PROMISED LAND (ZIEMIA OBIECANA)
(director/writer: Andrzej Wajda; screenwriter: based on the novel by Wladyslaw Stanislaw Reymont; cinematographers: Waclaw Dybowski/Edward Klosinski/Witold Sobocinski; editors: Halina Prugar/Zofia Dwornik; music: Wojciech Kilar; cast: Andrzej Seweryn (Maks Baum), Wojciech Pszoniak (Moryc Welt), Daniel Olbrychski (Karol Borowiecki), Tadeusz Bialoszczynski(Ojciec Karola – Karol’s Father), Anna Nehrebecka (Anka Kurowska), Danuta Wodynska (Müllerowa), Bozena Dykiel (Mada Müller), Piotr Fronczewski (Horn, junior accountant), Jerzy Nowak (Zucker), Kalina Jedrusik (Lucy Zucker), Andrzej Szalawski (Herman Bucholz), Zbigniew Zapasiewicz(Kessler), Tomasz Lengren(Kessler’s foreman), Grazyna Michalska(Zoska Malinowska), Jerzy Oblamski(Malinowski), Stanislaw Igar (Grünspan); Runtime: 138; MPAA Rating: NR; Vanguard; 1975-Poland-in Polish with English subtitles)
“The epic works as an observant and cynical look at Poland’s social classes and industrialization.”
Reviewed by Dennis Schwartz
It’s based on a 1897 novel by Wladyslaw Stanislaw Reymont. It was made for Polish television. The Polish Jewish director Andrzej Wajda(“Ashes and Diamonds”/”Kanal”/”Samson”), Poland’s greatest living filmmaker, explores Poland’s difficult transition in the late 19th-century from feudalism to the Industrial Revolution. The historical drama shows the wide gulf between the bosses and the workers, how the factory girls were vulnerable to sexual abuse at the workplace, the power struggle among the wealthy to hold onto their fortunes, the corruption in all levels of society, how most of the vile merchants of the period were Jews and the daily cruelties of the times.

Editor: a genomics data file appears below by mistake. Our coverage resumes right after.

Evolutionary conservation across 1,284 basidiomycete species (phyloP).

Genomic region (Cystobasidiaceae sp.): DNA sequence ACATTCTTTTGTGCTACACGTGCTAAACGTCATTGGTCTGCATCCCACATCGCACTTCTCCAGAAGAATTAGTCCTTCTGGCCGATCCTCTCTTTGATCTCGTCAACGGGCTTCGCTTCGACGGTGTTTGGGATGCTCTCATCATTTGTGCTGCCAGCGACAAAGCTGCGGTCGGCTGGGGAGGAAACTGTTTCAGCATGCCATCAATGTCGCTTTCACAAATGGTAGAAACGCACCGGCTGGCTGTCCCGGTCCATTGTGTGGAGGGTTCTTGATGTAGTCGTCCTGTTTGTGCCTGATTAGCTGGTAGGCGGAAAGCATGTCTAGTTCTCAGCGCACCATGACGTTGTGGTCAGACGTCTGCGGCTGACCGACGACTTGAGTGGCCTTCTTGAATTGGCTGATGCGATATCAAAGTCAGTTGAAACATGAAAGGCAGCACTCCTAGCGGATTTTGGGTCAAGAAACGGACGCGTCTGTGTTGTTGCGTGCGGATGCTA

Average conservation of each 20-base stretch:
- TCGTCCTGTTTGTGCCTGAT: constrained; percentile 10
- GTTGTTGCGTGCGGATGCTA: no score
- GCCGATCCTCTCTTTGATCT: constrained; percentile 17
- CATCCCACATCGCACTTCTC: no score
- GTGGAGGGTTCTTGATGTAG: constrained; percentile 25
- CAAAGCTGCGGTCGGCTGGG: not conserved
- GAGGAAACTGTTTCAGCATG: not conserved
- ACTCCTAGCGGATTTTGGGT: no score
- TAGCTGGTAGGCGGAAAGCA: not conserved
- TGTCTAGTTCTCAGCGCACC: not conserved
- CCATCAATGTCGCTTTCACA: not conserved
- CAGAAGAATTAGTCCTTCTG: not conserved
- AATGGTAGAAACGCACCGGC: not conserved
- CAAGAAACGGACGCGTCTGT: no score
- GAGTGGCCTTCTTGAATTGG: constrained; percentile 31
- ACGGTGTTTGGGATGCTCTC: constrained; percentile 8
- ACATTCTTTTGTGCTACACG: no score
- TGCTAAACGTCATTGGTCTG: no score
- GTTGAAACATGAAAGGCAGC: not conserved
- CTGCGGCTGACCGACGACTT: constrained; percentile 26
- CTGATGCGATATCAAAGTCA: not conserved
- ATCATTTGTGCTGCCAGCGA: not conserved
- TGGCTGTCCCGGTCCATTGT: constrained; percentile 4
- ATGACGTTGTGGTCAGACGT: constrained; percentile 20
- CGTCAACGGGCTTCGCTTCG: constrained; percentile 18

Three energetic young men of different ethnic backgrounds and stations in life, Karol (Daniel Olbrychski), Moryc (Wojciech Pszoniak) and Maks (Andrzej Seweryn), pool their meager resources and vow to open their own textile factory in Lodz as partners even though they don’t have the money to pull it off. They fool themselves into believing they are doing it to make a better product and at the same time improve working conditions, and vow the factory will stand for trust and equality. The men are aware that it’s risky building a new factory, since the current factory owners and merchants, who are mostly Jewish, are in a cutthroat business and not above resorting to criminal acts to close down competition or prevent the competition from getting loans. Karol is the well-regarded Pole, who is the commanding factory director for the despotic crippled German Jewish aristocrat factory owner Herman Bucholz (Andrzej Szalawski), Moryc is the shrewd well-connected Jewish international investor and Maks is the impoverished nobleman whose industrialist family own an obsolete textile mill that is close to going under.
When the trio eventually finagle their way into opening their dream factory, Karol’s impregnating the zoftig vulgarian wife (Kalina Jedrusik) of a wealthy Jewish factory owner (Jerzy Nowak) leads to his uninsured factory being torched and the partners ownership plans are ruined at the time. With this Karol goes against his father’s (Tadeusz Bialoszczynski) wishes and breaks off his engagement with the warm-hearted Polish country noble Anka (Anna Nehrebecka) and marries for money the dull daughter (Bozena Dykiel) of a wealthy German Jewish factory owner. The transformation into a rich pig for Karol is complete, as he becomes fully governed by greed and emerges as a ruthless industrialist with no concern for his workers. It ends with the now established family man factory owner Karol ordering the soldiers to fire on the workers during a strike.
The epic works as an observant and cynical look at Poland’s social classes and industrialization, letting on how worshiping the Golden Calf negatively changed the values of the country and enabled the middle-class to chuck their traditions even if they were worthy ones in order to keep up with the crass materialist trends of the times.
REVIEWED ON 2/2/2014 GRADE: B+ https://dennisschwartzreviews.com/